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The Power of Monopsony

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I work at a public university. Like many such institutions, we have been dealing with reduced support from the state. In fact, the percentage of the school’s budget that is funded directly by the state has fallen from 50-60% in the 1970s to about 10% (I think it’s less than 10% currently). The school has had to increasingly rely on tuition hikes in order to fund itself. This, of course, is increasingly unpopular with students. No longer can they attend their home state public university at a reasonable cost. In-state tuition is about $12,500 before room and board, about three times more expensive in real terms than in the mid-1980s. Out-of-state tuition, on which the university relies heavily has also seen similar increases. So the only public university in the state receives about 2.4% of the state’s total expenditures.

This seems like a bad idea. In a world in which economic success increasingly relies on completing some level of higher education, the state is not investing in the human capital it will need to grow in the future. Parents and students are upset. Professors and administrators are upset. This doesn’t seem like a political equilibrium. And yet the trend continues. The question, then, is why?

I believe that the answer is the rising cost of health care and specifically the larger and larger percentage of the budget taken up by Medicaid. Medicaid expenditures, of which the state pays slightly less than half of the total (the Fed picking up the rest), now account for 30% of the state’s total budget. This, of course, is up from 0% in the mid-1960s. As Medicaid eats up a larger and larger piece of the budget pie, everything else has to shrink.

So what do we do? I suppose one solution would be to leave our poorest and most vulnerable citizens without access to health care. But I don’t believe that would be the best solution. Instead, we should look at the best way to control our health care costs. And this is where the power of monopsony comes in. A monopsony is like the opposite of a monopoly. In a monopoly, there is only one seller. That seller can maximize its profit by increasing its prices and reducing its output compared to what would exist if there was more competition. In a market with a monopsony, there is only one buyer. That buyer can reduce the sellers’ profits by paying less than they would have to in a more competitive market.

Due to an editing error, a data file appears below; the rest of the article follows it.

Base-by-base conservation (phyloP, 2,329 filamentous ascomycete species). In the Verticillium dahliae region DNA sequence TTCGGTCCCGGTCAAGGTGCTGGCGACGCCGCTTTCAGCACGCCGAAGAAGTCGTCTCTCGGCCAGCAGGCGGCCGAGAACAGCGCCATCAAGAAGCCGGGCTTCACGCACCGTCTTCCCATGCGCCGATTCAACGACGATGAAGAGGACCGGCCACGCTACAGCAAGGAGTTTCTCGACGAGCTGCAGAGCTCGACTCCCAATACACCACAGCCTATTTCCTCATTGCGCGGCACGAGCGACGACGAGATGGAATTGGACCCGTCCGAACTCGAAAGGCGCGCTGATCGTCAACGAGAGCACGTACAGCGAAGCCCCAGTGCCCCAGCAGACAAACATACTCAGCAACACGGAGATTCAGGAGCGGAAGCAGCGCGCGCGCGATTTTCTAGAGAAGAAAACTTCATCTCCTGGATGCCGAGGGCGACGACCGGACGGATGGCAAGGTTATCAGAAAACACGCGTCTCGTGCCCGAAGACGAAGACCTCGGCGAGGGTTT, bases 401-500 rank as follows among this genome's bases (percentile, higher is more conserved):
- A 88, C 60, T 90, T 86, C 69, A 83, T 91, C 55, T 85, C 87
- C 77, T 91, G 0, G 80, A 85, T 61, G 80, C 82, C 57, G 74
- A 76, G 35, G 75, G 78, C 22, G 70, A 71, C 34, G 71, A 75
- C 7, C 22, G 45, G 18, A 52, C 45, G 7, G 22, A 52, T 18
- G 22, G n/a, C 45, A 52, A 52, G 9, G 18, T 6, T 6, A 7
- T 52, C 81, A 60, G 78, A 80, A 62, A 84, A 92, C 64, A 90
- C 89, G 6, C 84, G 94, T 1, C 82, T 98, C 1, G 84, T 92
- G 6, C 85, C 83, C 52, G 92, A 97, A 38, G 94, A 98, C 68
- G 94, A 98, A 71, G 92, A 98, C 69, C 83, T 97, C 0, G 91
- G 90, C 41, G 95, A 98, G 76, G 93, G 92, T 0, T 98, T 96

Now normally, I wouldn’t encourage either monopoly and monopsony in any market. But the health insurance and health care markets are not like any market. They are fraught with problems of adverse selection, moral hazard, and information asymmetries. These markets, left on their own, will fail to achieve efficiency 10 times out of 10. That’s where monopsony, in the form of a national, single-payer health plan comes in.

With single-payer health care, everyone is enrolled and pays for it through a tax (similar to Medicare). Out goes adverse selection and moral hazard. The government is in the position to provide information on the efficacy of treatments and only pay for those that work. And the single plan is in a position to bargain prices with doctors, hospitals, and pharmaceutical companies to keep costs low.

The United States spends more than twice as much per person on health care than the median OECD country. And it does so without getting better results. If we adopted a single-payer plan, the potential savings would be measured in the trillions of dollars. We could increase funding to public education (that’s where we started) and infrastructure and everything else that’s being starved. What’s not to like?

Always remember that one person’s spending is another person’s income. Spending $1 trillion less on health care each year means $1 trillion less in income for doctors, nurses, hospital staff, and pharmaceutical workers. This would have to be a gradual process just so we didn’t throw the economy into recession. But these groups will fight tooth and nail to protect their incomes. Bargains will have to be made. I would start with paying off education loans for health care workers. It may also be a good idea to throw more federal research money to the pharmaceutical companies.